The Mountain Times

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Manager: Killington will do more tourism with less

KILLINGTON-Town Manager Seth Webb recently proposed a refined budget for the town's Economic Development & Tourism investments, one that allocates less than half of the 2011 figure to events and marketing ($665,000 in 2011 compared with $240,630 proposed for 2013.)

A golf debt payment of more than $500,000, and other investments like a town gateway, Killington Road beautification, and water study,  increases the total proposed spending on economic development in 2013 to nearly $1 million.

Goals for increased tourism during the off-seasons have changed in the last two years, as town officials focused more on reducing debt on what it now calls Killington's largest economic investment - Green Mountain National Golf Course.

The course is saddled with more than $5 million of debt, which began during its purchase and construction nearly two decades ago.
Just last year, the town's three-man selectboard began significantly paying down loans and interest on the course at an annual payment of about $600,000 through 2015 after-which the annual payments will decrease to less than $400,000 a year through 2025.

But with that move came more emphasis on how the town uses what has proved to be a significant revenue source - the 1 percent local option tax on sales, meals, rooms and entertainment, established in 2008.

The town's EDT department was established shortly after the tax went into effect to use the source of cash flow to foster new economic development for the town; an additional effort to what the resort does and focused on more than just the winter season.
According to state tax officials at the time, Killington was the only town in Vermont to designate the money to be used for one sole purpose - boosting summer business.

Today, the town's EDT department is tasked with using less of the 1 percent option tax because of the golf course and other town obligations. Some business owners have even proposed doing away with the tax altogether because already-strained businesses have to pay it and the state of Vermont taxes a third of the revenue generated from it.

In contrast, the EDT department, headed by Webb for the majority of its existence, has strengthened relations with Killington Resort and helped more businesses on Killington Road stay open in the summer, when before the local options tax they were closed, according to resort and town officials.

For 2013, Webb proposed using $288,700 out of the town's General Fund budget for Events and Marketing, during a presentation Dec. 11.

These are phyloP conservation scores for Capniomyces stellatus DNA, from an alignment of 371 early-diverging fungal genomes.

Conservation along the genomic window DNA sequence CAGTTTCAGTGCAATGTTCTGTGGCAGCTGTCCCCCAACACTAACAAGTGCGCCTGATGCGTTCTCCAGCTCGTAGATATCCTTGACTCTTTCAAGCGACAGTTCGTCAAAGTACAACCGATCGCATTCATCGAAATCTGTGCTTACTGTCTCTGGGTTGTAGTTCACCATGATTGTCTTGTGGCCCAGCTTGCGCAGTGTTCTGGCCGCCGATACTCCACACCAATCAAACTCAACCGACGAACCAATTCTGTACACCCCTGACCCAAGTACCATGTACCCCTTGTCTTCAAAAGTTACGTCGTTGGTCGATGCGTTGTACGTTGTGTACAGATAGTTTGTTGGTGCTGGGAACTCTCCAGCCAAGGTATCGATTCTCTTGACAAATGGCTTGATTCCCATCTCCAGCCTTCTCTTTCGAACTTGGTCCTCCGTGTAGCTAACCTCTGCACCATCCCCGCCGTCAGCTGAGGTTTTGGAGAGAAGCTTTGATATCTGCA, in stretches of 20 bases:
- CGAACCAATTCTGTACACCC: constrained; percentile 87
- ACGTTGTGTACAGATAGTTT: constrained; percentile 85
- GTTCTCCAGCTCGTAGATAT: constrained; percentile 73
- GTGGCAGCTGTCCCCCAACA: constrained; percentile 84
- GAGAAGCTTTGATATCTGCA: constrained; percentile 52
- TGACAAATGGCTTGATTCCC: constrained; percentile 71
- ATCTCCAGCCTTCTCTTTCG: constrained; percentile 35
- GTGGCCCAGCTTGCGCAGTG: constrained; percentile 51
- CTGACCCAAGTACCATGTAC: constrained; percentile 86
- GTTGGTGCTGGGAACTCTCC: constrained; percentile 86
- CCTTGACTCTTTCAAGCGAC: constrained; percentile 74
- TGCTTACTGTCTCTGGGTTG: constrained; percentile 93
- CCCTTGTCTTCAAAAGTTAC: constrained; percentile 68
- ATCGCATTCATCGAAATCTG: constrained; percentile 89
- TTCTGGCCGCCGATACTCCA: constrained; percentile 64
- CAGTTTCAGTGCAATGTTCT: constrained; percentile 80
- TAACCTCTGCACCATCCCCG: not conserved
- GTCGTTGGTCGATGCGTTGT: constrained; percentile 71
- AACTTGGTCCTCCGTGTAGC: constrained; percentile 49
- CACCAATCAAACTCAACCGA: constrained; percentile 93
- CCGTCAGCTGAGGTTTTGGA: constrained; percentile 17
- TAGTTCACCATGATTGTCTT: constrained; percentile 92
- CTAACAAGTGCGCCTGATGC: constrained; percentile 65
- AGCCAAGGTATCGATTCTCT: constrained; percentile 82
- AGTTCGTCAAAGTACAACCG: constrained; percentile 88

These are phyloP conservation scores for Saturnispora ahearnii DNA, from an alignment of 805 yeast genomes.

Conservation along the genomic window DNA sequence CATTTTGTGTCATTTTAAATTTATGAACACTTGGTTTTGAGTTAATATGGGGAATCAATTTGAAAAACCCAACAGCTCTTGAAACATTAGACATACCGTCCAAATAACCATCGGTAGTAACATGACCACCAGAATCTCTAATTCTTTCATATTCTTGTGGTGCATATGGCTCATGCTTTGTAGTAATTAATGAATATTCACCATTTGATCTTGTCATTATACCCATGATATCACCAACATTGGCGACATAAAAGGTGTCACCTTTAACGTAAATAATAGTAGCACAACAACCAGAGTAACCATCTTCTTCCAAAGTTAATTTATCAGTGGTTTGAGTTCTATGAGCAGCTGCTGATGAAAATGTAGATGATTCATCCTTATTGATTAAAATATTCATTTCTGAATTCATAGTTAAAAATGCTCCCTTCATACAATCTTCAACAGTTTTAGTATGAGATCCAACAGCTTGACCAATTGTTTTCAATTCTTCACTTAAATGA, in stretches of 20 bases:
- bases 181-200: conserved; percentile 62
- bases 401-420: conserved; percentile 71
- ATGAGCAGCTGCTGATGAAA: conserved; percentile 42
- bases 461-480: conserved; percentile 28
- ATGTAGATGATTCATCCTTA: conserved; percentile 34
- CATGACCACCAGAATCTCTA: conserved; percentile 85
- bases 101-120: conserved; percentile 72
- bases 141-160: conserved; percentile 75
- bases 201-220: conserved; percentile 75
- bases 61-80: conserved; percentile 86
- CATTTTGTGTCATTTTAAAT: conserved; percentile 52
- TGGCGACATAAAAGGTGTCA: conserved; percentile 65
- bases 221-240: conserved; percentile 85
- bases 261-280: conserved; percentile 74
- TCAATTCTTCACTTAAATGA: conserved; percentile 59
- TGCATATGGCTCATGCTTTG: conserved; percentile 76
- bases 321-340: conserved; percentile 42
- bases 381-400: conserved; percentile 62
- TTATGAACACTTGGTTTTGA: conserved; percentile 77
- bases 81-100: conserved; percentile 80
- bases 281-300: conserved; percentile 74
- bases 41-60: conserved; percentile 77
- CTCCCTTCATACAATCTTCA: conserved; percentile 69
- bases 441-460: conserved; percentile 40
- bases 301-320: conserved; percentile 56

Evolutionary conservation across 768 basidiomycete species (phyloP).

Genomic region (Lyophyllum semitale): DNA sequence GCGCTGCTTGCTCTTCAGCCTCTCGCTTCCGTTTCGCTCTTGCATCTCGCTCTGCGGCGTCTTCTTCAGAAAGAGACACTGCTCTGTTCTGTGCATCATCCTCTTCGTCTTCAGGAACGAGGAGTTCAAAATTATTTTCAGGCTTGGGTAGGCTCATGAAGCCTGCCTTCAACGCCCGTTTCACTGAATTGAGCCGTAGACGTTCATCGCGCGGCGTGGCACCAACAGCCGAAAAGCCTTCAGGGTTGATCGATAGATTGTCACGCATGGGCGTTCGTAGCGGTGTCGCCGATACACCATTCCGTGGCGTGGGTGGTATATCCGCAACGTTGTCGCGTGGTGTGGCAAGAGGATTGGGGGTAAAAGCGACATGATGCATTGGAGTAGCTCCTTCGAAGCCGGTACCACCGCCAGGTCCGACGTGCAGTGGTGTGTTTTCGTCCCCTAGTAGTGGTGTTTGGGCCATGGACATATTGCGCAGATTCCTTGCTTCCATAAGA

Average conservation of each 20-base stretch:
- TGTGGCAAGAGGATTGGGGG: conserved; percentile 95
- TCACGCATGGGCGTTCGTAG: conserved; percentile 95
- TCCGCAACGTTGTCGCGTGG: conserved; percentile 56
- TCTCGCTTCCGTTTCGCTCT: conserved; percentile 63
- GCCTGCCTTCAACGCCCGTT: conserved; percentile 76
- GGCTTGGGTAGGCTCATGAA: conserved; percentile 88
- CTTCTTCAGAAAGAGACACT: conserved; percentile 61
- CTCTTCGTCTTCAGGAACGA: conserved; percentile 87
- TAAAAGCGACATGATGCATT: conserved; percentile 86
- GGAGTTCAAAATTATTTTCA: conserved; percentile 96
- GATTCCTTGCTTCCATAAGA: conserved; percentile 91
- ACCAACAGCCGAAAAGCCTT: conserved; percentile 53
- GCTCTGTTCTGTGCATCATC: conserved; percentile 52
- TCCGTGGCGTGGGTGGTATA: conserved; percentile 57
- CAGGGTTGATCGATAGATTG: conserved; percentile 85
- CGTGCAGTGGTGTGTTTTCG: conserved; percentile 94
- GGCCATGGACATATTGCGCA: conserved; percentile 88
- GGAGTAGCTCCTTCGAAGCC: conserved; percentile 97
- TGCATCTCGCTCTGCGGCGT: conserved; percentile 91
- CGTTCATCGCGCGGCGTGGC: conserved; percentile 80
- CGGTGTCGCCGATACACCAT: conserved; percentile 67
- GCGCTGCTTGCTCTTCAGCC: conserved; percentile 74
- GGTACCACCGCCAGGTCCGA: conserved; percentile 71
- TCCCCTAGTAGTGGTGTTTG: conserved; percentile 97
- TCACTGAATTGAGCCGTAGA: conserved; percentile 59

However, according to draft budget plans for 2013, economic development functions are also spread throughout the budgets of other departments, like recreation, as the Board and Manager believe Economic Development is a mission of the municipality.
Webb started his presentation stating "the EDT commission and local businesses believe there should be a continued focus on the year-round economy, and that strategy of relying on 4-5 months on winter/skiing alone will not help us grow our year-round population, increase the number of students in school, increase real estate sales and create year-round employment opportunities."
He also referenced a new study from the University of New Hampshire reporting the country's $12.2 billion winter tourism industry lost $1 billion over the last decade, and 27,000 jobs, due to a warmer climate.

Webb's budget for next year includes reduced administrative costs (down 75 percent since 2010) and according to Webb, does more with less, including eliminating redundancies between the resort, the EDT and the area Chamber of Commerce.

The Dew Tour is not coming back to Killington, funding for Restaurant Week was reduced by $1,000, the Stage Race was cut by $5,000 and new event development was trimmed by $5,500.

Golf marketing was cut by more than $15,000, wedding and honeymoon marketing was cut by $15,000 and a total of $7,000 was cut from trade shows and travel and expenses for marketing.

Added is $4,000 for the Amateur Junior Golf Association tournament, $4,000 for a new Corporate Walk in 2013 and $4,500 for a youth soccer tournament.

The Town hopes to bring a new Half Marathon to town in June, without any contribution from the budget.

And there's the Spartan Race, Hay Festival and Cooler in the Mountains returning.

Webb is also in talks with NBC's The Biggest Loser program, Ironman and a yogi for a yoga retreat.

Webb said $141,000 of event money spent in 2013 will have an estimated return to town businesses of more than $3 million, based on a formula for return on investment used by the state.

Also in next year's plan is an intention to provide advice and support to the owners of Bill's Country Store who plan to make it a visitor's center, a partnership with the Rutland Economic Development Corporation to bring technology jobs to Killington, a plan to build more walking and hiking trails and support for developing the town's gateway and beautifying Killington Road.

Selectman Jim Haff said that with the ongoing $600,000 golf course debt payments and dispersed economic development money throughout the budget, the town is investing nearly $1 million annually to EDT.

Cristina Kumka can be reached at cristina.kumka@yahoo.com